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BRM H16

BRM H16 1960s classic GP car

The BRM H16 was not the most successful F1 car ever built - but it was one of the most unusual. And while points are not awarded to the most interesting machines, without them motorsport would be the poorer. For example, one way to produce a 3.0-litre V16 - conforming to the new F1 size limit - might be to link two 1.5-litre V8s? That is precisely what Tony Rudd - BRM's engine designer - chose to do. It was a logical step. BRM - British Racing Motors - already had said V8s at its disposal. All Rudd had to do was shorten them down a tad, place one on top of the other, and hook them up. He was not, however, in a position to sort the engine's inherent excessive weight. That would be a problem!

Rudd's inspiration for his V16 was Napier Dagger's H24 aero engine. Rudd reckoned it was good for 600bhp, fully developed. Later, he would say he wished he had gone down the 12-cylinder route instead. But at the time, 16 cylinders seemed like the way to go. Gremlins got in from the get-go. Vibrations would be ironed out in one part of the engine ... only to pop up in another! The H16 did not make it onto the grid until the end of the '66 season. For '67, reliability was improved. Unfortunately, that came at the expense of power!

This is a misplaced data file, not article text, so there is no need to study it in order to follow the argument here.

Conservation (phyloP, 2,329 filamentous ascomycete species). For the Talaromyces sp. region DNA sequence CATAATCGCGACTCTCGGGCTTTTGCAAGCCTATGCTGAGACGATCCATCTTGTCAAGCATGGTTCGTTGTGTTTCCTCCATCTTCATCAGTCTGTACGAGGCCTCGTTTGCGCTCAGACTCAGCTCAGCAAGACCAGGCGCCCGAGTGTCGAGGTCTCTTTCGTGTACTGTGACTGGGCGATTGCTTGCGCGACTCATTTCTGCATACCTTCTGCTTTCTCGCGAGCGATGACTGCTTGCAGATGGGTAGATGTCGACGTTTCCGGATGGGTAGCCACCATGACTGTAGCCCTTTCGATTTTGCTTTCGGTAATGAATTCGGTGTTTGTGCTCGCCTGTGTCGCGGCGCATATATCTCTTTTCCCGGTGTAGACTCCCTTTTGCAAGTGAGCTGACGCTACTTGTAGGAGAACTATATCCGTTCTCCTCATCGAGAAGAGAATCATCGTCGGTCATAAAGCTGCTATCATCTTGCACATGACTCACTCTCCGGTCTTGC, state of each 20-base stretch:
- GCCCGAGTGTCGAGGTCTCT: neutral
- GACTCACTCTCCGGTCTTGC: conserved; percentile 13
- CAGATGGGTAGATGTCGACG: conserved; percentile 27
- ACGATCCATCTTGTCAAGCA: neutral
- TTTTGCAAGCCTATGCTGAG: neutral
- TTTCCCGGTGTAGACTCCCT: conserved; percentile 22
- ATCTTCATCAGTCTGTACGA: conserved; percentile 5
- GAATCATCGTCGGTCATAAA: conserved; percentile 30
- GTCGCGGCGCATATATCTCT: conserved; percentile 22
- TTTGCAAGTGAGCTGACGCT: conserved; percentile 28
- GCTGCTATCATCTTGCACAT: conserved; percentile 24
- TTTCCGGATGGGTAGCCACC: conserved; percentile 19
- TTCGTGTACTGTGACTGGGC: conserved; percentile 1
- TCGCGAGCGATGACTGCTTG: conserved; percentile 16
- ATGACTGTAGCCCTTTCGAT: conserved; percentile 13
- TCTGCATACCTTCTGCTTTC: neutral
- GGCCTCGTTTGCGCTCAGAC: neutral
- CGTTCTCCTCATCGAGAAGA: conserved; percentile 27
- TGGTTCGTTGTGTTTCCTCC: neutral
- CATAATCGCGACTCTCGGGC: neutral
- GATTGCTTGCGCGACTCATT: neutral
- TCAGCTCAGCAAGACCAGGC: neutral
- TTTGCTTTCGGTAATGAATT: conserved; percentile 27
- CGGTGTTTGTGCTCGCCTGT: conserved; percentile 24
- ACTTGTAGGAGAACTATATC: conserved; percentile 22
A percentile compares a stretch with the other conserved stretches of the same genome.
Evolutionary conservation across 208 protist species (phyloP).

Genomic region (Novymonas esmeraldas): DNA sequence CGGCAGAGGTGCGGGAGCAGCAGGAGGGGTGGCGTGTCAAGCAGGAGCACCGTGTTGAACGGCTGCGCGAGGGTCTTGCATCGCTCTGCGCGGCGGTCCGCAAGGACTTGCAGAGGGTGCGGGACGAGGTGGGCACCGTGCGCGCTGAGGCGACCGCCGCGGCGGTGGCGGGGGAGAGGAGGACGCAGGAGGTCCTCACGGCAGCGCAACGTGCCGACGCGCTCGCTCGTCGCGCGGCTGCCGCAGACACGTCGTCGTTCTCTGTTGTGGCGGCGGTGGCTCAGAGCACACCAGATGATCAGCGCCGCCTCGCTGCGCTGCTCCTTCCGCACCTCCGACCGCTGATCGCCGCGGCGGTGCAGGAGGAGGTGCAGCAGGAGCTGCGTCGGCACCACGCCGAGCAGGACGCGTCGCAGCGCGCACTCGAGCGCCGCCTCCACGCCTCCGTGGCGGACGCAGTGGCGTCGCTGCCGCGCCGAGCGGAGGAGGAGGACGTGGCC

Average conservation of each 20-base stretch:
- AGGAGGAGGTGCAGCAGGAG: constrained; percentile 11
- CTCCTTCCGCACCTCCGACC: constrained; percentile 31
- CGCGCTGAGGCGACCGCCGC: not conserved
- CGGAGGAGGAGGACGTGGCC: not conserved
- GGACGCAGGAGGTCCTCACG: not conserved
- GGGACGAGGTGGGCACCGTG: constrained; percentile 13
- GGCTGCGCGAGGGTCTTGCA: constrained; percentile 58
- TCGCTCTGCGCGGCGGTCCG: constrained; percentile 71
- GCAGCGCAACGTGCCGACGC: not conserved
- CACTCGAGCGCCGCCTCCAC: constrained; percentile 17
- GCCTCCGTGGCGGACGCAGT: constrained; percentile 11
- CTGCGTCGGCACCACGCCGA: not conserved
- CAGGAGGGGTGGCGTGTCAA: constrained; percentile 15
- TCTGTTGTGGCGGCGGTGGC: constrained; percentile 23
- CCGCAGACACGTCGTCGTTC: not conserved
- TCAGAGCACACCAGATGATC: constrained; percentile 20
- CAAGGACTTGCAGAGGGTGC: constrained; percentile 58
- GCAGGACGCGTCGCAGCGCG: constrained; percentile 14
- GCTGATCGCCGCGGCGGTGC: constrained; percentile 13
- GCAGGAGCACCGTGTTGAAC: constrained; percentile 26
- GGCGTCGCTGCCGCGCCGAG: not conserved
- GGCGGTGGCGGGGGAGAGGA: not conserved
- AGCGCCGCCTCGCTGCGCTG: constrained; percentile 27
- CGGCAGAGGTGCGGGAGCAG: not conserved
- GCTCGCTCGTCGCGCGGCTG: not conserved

The BRM's P83 chassis did not help. Like the H16 engine, it was heavy. The 115 'lightweight' chassis replaced it - but even that was substantially heavier than its rivals. Jackie Stewart was a BRM driver, at the time. He was not exactly gushing with praise for the H16 car. Its performance limit was too easy to find, he said. That made it hard for a driver to shine - even one of his calibre. The exceptions were tracks like Spa Francorchamps and the Nürburgring - or some equally challenging circuit. For all that, the H16 did win a GP - though it needed Lotus' help to do it. In '66 - while awaiting delivery of the Ford DFV motor - Colin Chapman hired the H16 engine to power the Lotus Type 43. Ironic, really, given Chapman's obsession with weight-saving. Heavy as its H16 motor was, Jim Clark eased the Type 43 to F1 victory - at Watkins Glen, USA. And in '67, for all his dislike of the H16 car, Jackie Stewart placed it second at Spa. That, though, was pretty much it. A real racing oddity, the BRM H16 must have been great fun to watch ... if not quite as much to drive!

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